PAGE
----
Oliver Lee Memorial State Park
|Oliver Lee State Park has history, an amazing diversity of desert plants, flowing water and the plants and animals associated with it, and a great hike into the Lincoln National Forest. While this campground is probably quite hot in the summertime, most any other time would be an excellent time to visit.|
|Campground data||Waypoints||Maps||Getting to the campground||About the campground||Plants around the campground||Comments|
When we visited it:
|Cleanliness:||10.||10.||10. Over repeated trips, we have never found more than two small pieces of litter.|
|OLVRLEECG||Campground||Oliver Lee Memorial State Park|
Maps:Geohack online map list Paper maps:
|Map name||Cartographer||Year||Scale||Topo map?||Online access||Notes|
|Lincoln National Forest, Smokey Bear and Sacramento Ranger Districts||US Forest Service||2007||1:126720||N||From the National Forest Store (purchase)||Sacramento Ranger District|
|Wildernesses of New Mexico||US Forest Service||1981||1:1000000||N||No online copies.||Base map with national forests, wilderness areas and highways.|
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Getting to the campground:
From Alamogordo, take US 54 south from the point where it crosses US 70. After about 12.6 miles, a sign indicates the left turn to the park. This road dead-ends after about 3.9 miles at the park.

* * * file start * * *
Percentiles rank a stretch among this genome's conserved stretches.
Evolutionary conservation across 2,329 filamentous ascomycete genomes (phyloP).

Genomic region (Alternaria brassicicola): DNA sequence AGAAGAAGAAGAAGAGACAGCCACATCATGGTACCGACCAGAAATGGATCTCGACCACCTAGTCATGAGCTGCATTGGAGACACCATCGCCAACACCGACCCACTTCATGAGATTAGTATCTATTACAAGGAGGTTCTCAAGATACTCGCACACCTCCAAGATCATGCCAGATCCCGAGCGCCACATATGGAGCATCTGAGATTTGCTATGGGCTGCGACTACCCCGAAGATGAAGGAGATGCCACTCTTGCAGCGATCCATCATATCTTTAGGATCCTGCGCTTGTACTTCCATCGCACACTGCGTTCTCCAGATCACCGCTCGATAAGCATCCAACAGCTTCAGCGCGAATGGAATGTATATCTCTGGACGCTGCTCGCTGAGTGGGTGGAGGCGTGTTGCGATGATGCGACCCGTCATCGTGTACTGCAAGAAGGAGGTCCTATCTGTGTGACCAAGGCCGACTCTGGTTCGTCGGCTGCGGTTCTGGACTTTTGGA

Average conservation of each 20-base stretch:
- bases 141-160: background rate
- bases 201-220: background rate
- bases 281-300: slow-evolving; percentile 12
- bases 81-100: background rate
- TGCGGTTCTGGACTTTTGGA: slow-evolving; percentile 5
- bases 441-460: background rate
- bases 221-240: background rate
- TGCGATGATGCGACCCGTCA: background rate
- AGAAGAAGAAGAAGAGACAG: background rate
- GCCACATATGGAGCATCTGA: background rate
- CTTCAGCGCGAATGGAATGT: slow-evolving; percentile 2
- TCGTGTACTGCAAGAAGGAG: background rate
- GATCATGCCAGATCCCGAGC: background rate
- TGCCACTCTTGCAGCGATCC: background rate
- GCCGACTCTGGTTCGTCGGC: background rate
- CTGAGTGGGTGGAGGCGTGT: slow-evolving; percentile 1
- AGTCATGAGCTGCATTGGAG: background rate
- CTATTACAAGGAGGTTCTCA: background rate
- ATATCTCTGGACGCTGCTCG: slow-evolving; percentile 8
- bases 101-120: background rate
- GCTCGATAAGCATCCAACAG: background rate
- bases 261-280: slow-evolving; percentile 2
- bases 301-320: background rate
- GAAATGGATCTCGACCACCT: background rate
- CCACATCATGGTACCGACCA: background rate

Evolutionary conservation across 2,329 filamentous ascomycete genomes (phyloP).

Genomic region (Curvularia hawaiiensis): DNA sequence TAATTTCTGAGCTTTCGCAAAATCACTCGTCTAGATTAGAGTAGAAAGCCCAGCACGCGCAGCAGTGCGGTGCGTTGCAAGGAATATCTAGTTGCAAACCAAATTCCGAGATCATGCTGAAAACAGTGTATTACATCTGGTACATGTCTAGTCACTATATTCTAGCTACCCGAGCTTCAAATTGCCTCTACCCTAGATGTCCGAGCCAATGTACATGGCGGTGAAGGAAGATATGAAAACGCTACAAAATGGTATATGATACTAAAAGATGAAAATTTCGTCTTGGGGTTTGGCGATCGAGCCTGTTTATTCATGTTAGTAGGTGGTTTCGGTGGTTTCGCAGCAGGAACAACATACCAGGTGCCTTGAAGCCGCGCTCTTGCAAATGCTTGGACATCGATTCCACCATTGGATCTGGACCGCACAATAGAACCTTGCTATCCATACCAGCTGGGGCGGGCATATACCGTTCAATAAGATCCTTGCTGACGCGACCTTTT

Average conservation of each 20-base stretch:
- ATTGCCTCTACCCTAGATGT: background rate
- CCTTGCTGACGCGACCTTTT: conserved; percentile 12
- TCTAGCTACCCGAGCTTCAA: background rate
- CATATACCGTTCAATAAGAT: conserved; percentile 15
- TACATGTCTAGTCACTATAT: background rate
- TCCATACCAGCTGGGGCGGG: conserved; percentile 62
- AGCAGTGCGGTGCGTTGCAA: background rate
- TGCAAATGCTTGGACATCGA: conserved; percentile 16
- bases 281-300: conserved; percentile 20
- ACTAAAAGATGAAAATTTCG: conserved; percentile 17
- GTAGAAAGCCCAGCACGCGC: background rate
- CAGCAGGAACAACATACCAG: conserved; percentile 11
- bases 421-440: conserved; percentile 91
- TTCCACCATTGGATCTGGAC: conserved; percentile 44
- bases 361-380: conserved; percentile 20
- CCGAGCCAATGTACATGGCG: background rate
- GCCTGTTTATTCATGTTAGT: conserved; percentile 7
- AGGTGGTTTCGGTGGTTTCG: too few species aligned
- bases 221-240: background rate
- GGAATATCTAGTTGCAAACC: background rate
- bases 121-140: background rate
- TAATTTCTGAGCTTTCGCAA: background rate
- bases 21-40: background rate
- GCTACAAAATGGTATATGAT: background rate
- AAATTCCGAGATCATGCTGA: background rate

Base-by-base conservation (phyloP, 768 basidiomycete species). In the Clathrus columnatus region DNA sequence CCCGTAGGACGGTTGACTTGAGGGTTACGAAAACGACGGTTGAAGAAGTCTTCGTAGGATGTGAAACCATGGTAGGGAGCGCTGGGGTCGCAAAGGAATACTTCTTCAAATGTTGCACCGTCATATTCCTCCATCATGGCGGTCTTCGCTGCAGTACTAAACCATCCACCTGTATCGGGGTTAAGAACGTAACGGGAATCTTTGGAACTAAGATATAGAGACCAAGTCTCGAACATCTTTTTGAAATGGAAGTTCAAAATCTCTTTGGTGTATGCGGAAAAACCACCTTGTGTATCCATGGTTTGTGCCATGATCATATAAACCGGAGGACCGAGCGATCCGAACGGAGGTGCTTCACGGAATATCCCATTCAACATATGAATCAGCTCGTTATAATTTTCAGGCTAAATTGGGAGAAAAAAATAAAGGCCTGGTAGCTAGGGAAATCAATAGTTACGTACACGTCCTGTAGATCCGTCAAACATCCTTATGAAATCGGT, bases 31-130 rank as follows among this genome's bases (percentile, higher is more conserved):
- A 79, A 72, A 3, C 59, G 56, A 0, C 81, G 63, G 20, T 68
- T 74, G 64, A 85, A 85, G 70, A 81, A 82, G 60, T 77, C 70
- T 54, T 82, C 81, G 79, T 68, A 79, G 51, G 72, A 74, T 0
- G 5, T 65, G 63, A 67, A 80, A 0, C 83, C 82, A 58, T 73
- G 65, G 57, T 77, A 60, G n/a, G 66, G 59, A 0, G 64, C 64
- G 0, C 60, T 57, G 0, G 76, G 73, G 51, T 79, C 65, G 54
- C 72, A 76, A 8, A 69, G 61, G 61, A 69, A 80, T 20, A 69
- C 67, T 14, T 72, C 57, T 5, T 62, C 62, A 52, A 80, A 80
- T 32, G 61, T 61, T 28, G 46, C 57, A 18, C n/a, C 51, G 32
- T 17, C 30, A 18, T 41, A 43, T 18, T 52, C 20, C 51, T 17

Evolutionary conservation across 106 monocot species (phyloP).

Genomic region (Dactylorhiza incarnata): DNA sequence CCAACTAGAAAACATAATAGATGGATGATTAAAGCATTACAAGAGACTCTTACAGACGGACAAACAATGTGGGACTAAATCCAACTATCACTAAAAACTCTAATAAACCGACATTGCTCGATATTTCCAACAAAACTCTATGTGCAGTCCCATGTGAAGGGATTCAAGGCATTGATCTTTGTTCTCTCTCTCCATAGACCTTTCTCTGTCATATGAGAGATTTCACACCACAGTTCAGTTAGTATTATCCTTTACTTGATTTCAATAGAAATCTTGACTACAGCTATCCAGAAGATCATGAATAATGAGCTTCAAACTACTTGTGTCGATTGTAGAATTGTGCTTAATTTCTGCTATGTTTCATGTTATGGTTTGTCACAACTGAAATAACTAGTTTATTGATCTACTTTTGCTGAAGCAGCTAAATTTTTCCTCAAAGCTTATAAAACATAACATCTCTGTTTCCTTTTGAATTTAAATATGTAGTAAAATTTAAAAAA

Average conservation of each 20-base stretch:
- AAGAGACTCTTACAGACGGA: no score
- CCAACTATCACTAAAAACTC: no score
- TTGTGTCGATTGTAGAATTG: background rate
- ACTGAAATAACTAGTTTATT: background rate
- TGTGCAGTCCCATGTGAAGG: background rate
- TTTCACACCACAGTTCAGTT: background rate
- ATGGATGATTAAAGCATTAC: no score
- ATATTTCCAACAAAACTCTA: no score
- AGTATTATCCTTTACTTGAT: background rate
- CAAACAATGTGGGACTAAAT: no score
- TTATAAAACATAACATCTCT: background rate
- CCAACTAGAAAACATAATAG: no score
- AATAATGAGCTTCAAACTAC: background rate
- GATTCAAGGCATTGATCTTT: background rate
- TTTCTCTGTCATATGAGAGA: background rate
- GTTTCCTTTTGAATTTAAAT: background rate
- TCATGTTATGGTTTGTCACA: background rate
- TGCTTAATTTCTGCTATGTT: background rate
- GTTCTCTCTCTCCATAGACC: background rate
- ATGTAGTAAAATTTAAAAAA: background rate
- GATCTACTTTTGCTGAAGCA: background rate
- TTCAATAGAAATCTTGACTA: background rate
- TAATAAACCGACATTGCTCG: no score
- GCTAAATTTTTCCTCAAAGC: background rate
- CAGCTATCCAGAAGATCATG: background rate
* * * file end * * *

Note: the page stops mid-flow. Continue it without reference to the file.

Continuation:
About the campground:
As you can see from this photo taken from the Dog Canyon trail, the campground consists of two loops. The camp sites are spaced far enough apart to be quiet, even though there was a troop of Boy Scouts nearby one night.
Some of the campsites (such as site 14) have sun shelters. As you can imagine, these sites are the first to be claimed in the summer.
The view west from the campground includes White Sands and the Organ and San Andreas Mountains. Sunrise (as seen here) on the mountains is beautiful, and the sun sets on the nearby Sacramento mountains (see the photo at the very top of this page for an example).
One of the reasons to visit this campground is because of the plants. Cactus such as this Turk's head bloom in the campground. Additionally, the park has a garden where a wide selection of identified native plants grow. Note that the cactus in the park and the nearby national forest are protected and must be enjoyed on-site.
In addition to the diversity of plants, we also saw many species of birds.
Plants we saw around the campground:
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